While learning of all the useful commands on the Linux command line, it can be difficult to remember how much fun the command line can really be.
There are several commands whose sole purpose is to entertain, and these are the topic of the day.
The first two commands are not so much “fun” as they are useful and interesting… and there I go already.
There are some fun ones coming up — I promise!
This year had been — much to my brother’s chagrin — very Linux command-line-intensive, at least on the blog front.
The good news — if you’re not Linux-oriented — is that I’m winding down to move on to (mostly) other topics.
The bad news — because of course there had to be some! — is that this week and the next are still focused on Linux.
(If you’re my brother, you don’t have to read this!)
If you’re not my brother, can I interest you in a Linux command line cheat sheet?
Bandwidth is a prized commodity — and generally in short supply — in my household.
Due to this preciousness of bandwidth, the question of “where does it all go?” soon arises.
With that question in mind, I have spent time in the past experimenting with various means of monitoring bandwidth, to see how much I actually use on my PC.
My research resulted in several promising candidates.
Systemd is a system and service manager for Linux.
It initializes and manages/maintains/tracks system services.
Systemd is the first process started by the Linux kernel during boot-up, and as such has a process id (PID) of 1.
Systemd then starts the required daemons, processes and services that are required to make the system work.
Systemd targets determine which daemons, processes and services are started, and so targets are as good a place to begin as any other.
I’ve read books and watched tutorials on the subject of Linux, that start right out with runlevels, do a good job of explaining the init feature, and manage to loose me in a state of confusion and despair.
What I did learn, very early on, was that I could use Linux and get along just fine without understanding runlevels at all, thank you very much.
At the same time, there was always a little voice at the back of my head, telling me that unless I understood what appears to be one of the most fundamental principles of the operating system that I’m trying to learn, then why I am bothering to try?
Guess what? I looked into runlevels, and on one level — pun intended — I now understand them. Now I can continue to live, with runlevels functioning quietly in the background, without giving them a second thought.
If anyone else is in the same boat as I once was, read on. You might just learn enough to be able to appreciate their quiet efficiency.
Cron is a software utility that schedules jobs to be run, or automates tasks in the background.
Each job can be scheduled to run periodically (at specific intervals ranging from once every minute to once every year).
The cron utility is a great asset on a server that runs 24/7, when used to perform scheduled maintenance, etc.
On a PC, the cron utility can also be useful, but I personally think that it’s pranking potential is unparalleled.
This bash shell scripting series has been intended as a comprehensive introduction to shell scripting, but is lacking many details that are essential to shell script mastery.
Continuing on, you could research topics such as STDIN, command substitution, substitution operators, pattern matching, etc.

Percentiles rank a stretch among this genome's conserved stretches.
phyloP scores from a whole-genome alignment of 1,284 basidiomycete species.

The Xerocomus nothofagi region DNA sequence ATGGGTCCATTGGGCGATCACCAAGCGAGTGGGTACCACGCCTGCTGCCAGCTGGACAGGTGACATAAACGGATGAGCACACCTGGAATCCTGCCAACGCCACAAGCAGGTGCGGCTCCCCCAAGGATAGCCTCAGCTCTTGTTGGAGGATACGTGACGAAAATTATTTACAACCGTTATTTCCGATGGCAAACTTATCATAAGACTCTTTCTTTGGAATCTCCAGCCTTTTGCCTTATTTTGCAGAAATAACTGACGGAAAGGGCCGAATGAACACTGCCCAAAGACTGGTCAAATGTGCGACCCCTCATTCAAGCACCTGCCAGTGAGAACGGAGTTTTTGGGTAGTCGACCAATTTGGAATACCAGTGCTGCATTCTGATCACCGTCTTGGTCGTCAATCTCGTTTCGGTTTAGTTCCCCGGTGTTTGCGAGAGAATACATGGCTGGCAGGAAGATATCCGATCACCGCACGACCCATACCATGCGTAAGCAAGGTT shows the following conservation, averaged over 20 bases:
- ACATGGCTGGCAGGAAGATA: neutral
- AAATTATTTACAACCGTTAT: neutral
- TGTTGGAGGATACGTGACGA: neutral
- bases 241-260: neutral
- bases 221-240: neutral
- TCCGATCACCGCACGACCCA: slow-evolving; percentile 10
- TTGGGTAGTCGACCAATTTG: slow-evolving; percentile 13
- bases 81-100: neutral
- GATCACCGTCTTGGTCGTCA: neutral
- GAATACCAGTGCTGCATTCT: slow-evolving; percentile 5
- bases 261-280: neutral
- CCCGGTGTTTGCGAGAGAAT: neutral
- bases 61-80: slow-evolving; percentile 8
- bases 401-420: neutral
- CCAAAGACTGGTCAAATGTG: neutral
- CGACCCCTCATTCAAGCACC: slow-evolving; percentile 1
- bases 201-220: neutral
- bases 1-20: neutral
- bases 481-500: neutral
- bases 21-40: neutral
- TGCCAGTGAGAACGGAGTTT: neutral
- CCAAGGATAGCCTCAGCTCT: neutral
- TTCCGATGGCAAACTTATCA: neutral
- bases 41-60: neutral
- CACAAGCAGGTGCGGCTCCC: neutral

I recommend Mastering Unix Shell Scripting and Beginning the Linux Command Line to learn more about shell scripting.
I also recommend Shell Check to help weed out any bugs (or unwanted features) in your shell scripts.
In the meantime, I threw together a little cheat sheet that includes most of the points that we have covered, as a quick-reference guide.
The cheat sheet is available exclusively to my mailing list subscribers.
Now, please excuse me while I go write a script to automate my backup process.
I personally believe that there are as many ways to write a shell script as there are people writing shell scripts.
Each individual, even if they follow similar thought processes, will apply themselves to the task with various levels of knowledge, efficiency, and dedication.
One thing I think that all coders have in common, is the tendency to re-use their code — especially after they learn to write it well, and are not constantly improving it.
There is one means of re-using code that is essential to learn, as it can enable a single block of code to be called up for use multiple times within a script.
Functions — specifically user-defined functions — are the means by which blocks of code can be re-used within a script.
One of the earliest programming challenges that I was presented with was very simple: add all the numbers from one to fifty.
The problem that I had with this challenge was also very simple; I wasn’t allowed to use a calculator, or paper, or even to solve it in my head.
I was supposed to write a program that did the math for me.
At that time — I was thirteen, and seemingly clueless about logic — it seemed insurmountable. I eventually gave up.
Two years later I tried again, and that time I had a Eureka! moment when I learned about loops. Suddenly I wondered why it had ever even sounded hard. Ah, hindsight!
The if statement can be game-changing in a shell script’s logic process, but it is not the only option, and therefore not the ideal solution in every instance.
It is possible, for example, to use the if-elif-else-fi process to evaluate the value of a variable, and perform different actions based on its value, but there is a more clean-cut solution.
The case statement — or switch statement — is that solution.